Physico-chemical analysis was done to determine the availability of total nutrient content in final fly ash feed mixtures with and without earthworms. pH and electrical conductivity (EC) were determined in double distilled water suspensions of each concentration in the ratio of 1:10 (W/V) using Systronics μ pH system 362 and Systronics conductivity meter-304, respectively. Total organic carbon (TOC) was measured after igniting the 0.5 g of sample in a muffle furnace at 550°C for 60 minutes as described by Nelson and Sommers (1996). Micro-Kjeldhal method of AOAC (2000) was used for measuring total Kjeldhal nitrogen (TKN) after digestion. The method described by John (1970) was used for measuring total available phosphorus (TAP) using Systronics spectrophotometer 2202, total sodium (TNa) was measured by using a Systonics flame photometer-128 after digesting the samples in diacid mixture (HClO4:HNO3 in 4:1 ratio). Heavy metals (Copper, Lead, Manganese and Chromium) were measured by Agilent 240 FS AA model atomic absorption spectrophotometer in the digested samples.

Statistical analysis

The experimental data was presented as mean ± SE of triplicate experiments. One-way ANOVA was used to calculate the differences among various feed mixtures. Tukey’s HSD test was used as a post-hoc analysis to compare the means. Student’s paired t-test was used to evaluate differences between initial and final values of various physico-chemical parameters. Statistical analysis was done with the help of SPSS computer software program.

Results and Discussion

Growth and reproduction of earthworms

Population buildup in the form of number of worms, cocoons and hatchlings formation showed a significant pattern. In our findings, the number of earthworms was increased till 90 days for feed mixtures FE0, FE25, FE50 and FE75 (Fig. 1). Maximum number of earth worm’s population was observed in feed mixture FE25 (42.5) followed by FE0 (36.1), FE50 (32.0) and FE75 (26.1). In the feed mixture FE75 the number of earthworms first decreased till 75th day of experiment and then increased and in feed mixture FE100, where only 100% ash was used all the earthworms were found to be dead on 30th day of experiment due to high toxicity and cementing properties of fly ash. The earthworms were increased till 90th day of experiment and then started to decrease due to exhaustion of food in the feed mixtures. Anbalagan and Manivannan, 2012, also reported that the earthworm Eudrilus eugeniae was able to convert fly ash generated as solid waste from thermal power plant into nutrient rich vermicompost.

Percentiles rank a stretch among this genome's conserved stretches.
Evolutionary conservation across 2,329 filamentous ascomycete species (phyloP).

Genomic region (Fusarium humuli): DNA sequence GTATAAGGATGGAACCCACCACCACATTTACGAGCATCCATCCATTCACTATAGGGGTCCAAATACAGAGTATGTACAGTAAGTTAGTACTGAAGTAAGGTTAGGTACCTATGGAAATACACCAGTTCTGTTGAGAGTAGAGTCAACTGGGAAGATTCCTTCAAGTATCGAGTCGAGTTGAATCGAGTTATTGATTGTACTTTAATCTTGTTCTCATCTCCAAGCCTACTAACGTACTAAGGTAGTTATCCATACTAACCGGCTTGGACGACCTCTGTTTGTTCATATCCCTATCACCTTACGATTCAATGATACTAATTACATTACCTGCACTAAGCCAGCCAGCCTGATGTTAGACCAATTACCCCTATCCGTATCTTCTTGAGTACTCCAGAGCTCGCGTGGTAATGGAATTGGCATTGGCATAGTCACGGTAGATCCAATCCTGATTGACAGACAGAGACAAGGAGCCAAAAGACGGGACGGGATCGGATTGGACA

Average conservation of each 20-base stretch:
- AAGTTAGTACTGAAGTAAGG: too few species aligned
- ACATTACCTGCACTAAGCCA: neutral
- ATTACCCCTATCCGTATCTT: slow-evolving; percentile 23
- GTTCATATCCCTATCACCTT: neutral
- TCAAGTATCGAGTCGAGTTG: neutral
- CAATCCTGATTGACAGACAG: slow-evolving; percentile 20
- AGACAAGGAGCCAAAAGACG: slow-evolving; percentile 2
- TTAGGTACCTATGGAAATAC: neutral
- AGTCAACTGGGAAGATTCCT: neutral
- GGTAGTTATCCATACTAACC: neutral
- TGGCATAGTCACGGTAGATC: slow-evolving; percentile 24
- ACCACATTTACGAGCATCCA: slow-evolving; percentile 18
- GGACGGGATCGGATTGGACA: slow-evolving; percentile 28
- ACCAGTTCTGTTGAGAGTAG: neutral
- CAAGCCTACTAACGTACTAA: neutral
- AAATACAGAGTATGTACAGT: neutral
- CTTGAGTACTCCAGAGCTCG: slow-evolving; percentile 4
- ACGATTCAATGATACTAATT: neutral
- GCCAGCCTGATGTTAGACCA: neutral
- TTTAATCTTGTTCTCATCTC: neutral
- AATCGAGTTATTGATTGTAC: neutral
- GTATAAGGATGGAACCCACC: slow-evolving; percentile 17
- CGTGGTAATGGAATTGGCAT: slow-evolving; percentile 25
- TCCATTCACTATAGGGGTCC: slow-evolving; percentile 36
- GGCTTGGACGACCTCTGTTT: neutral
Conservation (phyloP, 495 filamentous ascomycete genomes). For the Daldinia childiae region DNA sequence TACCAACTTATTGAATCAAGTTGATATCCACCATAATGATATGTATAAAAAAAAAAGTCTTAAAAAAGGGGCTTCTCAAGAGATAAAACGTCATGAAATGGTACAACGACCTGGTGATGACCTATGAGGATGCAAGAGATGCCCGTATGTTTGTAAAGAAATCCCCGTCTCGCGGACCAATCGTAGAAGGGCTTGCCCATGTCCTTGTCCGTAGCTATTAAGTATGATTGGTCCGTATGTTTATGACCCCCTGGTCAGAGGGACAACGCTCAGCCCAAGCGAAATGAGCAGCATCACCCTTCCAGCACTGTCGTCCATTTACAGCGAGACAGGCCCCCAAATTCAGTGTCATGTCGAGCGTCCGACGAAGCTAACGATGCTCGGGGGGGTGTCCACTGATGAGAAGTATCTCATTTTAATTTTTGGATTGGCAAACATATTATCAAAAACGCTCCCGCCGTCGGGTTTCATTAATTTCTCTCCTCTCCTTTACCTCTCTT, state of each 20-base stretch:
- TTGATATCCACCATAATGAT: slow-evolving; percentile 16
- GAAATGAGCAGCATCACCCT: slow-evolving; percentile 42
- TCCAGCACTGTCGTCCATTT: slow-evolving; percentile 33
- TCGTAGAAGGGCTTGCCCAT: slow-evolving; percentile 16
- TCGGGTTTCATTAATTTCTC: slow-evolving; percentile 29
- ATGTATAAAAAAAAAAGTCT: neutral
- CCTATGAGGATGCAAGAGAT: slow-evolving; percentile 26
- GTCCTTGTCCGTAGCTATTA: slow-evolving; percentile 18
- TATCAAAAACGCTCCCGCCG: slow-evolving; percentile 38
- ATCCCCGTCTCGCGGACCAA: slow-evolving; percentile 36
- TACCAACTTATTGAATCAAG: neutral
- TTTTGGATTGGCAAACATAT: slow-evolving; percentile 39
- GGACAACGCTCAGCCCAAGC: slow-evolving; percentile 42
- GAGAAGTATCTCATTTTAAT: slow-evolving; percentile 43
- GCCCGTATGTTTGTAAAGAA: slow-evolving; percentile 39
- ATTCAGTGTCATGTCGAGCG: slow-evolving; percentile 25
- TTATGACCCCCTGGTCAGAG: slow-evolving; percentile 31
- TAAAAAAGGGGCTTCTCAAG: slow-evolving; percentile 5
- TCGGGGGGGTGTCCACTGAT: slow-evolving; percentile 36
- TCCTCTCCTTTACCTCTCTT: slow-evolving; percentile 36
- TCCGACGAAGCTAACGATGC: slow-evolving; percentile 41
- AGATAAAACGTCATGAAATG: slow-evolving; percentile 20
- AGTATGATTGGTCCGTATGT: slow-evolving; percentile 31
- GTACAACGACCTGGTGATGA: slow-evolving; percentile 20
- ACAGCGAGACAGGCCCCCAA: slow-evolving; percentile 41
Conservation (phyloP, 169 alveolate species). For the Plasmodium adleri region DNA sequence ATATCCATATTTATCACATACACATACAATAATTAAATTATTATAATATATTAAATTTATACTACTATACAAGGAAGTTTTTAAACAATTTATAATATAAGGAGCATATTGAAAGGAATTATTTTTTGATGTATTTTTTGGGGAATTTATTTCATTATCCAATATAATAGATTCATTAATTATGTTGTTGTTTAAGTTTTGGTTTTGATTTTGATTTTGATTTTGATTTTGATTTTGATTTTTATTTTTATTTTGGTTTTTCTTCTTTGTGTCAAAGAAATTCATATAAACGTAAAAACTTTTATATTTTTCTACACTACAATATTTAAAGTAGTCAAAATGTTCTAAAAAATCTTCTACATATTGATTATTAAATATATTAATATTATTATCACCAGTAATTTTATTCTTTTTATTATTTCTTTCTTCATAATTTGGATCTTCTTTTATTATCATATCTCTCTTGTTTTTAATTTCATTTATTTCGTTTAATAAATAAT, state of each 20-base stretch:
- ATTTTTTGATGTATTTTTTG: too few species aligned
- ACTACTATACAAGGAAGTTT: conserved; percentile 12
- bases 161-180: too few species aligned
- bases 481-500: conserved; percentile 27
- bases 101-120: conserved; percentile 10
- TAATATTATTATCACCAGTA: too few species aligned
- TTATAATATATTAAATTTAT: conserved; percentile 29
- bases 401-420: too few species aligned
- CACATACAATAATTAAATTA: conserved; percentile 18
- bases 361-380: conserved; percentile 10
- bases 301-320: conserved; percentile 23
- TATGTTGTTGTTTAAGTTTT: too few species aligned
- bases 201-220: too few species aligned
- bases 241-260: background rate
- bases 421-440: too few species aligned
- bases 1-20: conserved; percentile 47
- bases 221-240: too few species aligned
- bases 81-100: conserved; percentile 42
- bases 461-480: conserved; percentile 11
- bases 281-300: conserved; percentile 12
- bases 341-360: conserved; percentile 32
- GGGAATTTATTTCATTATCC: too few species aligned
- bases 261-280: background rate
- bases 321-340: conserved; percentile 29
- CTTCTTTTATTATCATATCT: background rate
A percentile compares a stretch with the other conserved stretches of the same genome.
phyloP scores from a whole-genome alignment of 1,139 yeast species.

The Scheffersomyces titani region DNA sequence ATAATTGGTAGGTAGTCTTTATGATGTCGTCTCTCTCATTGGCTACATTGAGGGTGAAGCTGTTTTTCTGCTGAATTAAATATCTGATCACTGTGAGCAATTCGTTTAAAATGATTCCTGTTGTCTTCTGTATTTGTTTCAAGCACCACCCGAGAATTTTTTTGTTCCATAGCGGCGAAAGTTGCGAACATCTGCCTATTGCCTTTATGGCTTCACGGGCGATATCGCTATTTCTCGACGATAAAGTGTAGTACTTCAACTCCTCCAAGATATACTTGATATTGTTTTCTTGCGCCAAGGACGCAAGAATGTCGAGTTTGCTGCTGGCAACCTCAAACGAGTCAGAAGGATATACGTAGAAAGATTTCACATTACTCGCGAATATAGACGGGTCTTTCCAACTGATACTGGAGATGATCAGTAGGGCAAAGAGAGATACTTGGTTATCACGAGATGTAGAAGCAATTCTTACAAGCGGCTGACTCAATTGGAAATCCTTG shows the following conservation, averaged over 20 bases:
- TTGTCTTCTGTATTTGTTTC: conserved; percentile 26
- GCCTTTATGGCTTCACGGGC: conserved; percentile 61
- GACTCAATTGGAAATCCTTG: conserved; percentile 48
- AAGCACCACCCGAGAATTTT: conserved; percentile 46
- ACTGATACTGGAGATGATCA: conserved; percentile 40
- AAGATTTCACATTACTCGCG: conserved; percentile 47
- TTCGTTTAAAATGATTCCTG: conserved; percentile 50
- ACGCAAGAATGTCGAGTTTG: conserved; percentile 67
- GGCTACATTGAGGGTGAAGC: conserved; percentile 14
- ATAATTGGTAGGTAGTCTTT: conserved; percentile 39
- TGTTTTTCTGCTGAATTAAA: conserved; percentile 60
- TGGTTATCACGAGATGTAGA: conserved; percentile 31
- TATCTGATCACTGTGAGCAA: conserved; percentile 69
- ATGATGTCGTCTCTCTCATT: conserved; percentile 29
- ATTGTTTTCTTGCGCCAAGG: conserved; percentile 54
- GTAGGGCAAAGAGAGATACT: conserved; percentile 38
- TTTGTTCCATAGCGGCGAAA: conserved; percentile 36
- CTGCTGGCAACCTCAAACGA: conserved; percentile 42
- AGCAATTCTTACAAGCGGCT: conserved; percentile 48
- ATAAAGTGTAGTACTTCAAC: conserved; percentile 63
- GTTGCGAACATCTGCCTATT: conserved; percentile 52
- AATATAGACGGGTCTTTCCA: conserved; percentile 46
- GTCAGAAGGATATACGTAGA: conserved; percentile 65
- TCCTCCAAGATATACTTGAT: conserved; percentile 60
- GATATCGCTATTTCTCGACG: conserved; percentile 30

icontrolpollution-Number-earthworms-proportions

Figure 1: Number of earthworms in different proportions of fly ash with cattle dung. Different letters in a same day are significantly different (one-way ANOVA; Tukey’s test, p ≤ 0.05).

The development of clitellum in earthworms appeared after the 30th day of experiment in all the feed mixture except FE100 and the formation of cocoon was observed in 45th day in all the feed mixtures. Total cocoon productions in all the feed mixtures varied significantly on 90th day of experiment (Fig. 2). The maximum number of cocoons was observed in FE25 (44.5) on 90th day. Cocoon production were relatively less in higher proportions of fly ash like FE50 (33.5) and FE75 (24.5). Higher percentage of fly ash in feed mixtures declined rate of decomposition of waste and also delayed as well as declined cocoon production.